Huffpost Politics

IRS Drops Investigation Of 5 Donors Who Contributed To Politically Active Nonprofit Groups

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The Internal Revenue Service building is shown August 30, 2006 in Washington DC. (Photo by Mark Wilson/Getty Images) | Getty

WASHINGTON -- The Internal Revenue Service is dropping its investigation of five donors for making contributions to the kind of nonprofit groups that have become popular for spending millions of dollars on political ads in the past few years, the agency announced Thursday.

The IRS was trying to determine whether the donors owed federal gift taxes for the donations. However, IRS spokesman Frank Keith said Thursday the law on gift taxes is unclear, so the agency is closing the cases and won't open any new ones until it reviews whether additional guidance or legislation is necessary.

"The Internal Revenue Service has little history to draw from in this area and the limited guidance we previously issued on this matter is almost thirty years old," Keith said. "While we review the need for additional guidance or legislation, we will not use resources to pursue examinations on this issue. Any future action we take will be prospective and after notice to the public."

At issue is whether contributors to the tax-exempt organizations – many of them donate six-figure and seven figure amounts – have to pay the 35 percent gift tax on their donations.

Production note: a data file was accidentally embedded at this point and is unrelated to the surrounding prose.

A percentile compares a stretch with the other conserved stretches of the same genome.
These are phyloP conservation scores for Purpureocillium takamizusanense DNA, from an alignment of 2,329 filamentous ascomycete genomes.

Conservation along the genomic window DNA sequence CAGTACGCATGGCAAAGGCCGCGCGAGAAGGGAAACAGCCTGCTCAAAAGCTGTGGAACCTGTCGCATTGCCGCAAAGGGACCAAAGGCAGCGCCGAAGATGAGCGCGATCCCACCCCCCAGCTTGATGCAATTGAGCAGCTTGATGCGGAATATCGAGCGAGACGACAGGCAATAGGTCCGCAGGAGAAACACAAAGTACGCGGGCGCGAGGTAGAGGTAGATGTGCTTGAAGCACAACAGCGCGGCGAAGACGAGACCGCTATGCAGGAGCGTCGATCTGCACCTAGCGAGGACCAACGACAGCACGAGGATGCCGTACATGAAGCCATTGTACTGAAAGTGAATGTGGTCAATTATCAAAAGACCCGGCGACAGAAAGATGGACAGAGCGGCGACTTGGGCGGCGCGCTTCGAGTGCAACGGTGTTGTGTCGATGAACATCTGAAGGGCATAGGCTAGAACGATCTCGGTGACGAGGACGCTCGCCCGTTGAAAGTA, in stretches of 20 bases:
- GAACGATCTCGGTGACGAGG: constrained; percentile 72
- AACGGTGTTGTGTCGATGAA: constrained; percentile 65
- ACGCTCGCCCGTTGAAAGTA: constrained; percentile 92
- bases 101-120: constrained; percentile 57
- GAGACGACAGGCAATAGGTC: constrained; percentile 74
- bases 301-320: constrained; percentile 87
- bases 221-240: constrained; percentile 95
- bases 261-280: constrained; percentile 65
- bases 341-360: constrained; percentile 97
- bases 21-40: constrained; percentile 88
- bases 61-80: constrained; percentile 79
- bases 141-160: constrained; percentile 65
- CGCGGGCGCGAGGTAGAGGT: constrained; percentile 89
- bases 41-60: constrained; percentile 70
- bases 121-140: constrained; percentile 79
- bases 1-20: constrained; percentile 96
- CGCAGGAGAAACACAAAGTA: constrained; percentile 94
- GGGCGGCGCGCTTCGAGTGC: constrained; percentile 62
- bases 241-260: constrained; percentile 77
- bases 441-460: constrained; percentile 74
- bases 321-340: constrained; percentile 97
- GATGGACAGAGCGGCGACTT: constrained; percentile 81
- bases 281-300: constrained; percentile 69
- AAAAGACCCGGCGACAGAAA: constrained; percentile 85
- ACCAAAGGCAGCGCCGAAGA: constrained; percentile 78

The IRS did not name the donors or the nonprofit groups to which they contributed. But the agency's confirmation of an investigation in May could have had a chilling effect on politically active groups that have become integral to campaigns.

In the 2010 congressional elections, a number of groups incorporated as nonprofits under Section 501(c)(4) of the tax code spent millions on political ads without disclosing their donors. The groups predominantly supported Republican candidates and causes in 2010, though both parties are expected to use them in the 2012 presidential and congressional elections.

Several key Republican members of Congress questioned whether the investigation was politically motivated. The IRS said the examinations were started by career civil servants and there was no influence from anyone outside the agency.

Rep. Dave Camp, R-Mich., chairman of the House Ways and Means Committee, said he is troubled that the IRS did not explain why the investigations were started in the first place. He said the guidance issued by the IRS left open the door for future audits, after new guidance is issued.

"I will continue my investigation until the complete story behind the actions of the IRS has been told," Camp said.

Sen. Orrin Hatch of Utah, the top Republican on the Senate Finance Committee, said the decision to drop the investigation "ensures that the IRS remains free from even the hint of undue political influence. It cannot be turned into an arm of political retribution or payback. It must remain independent."

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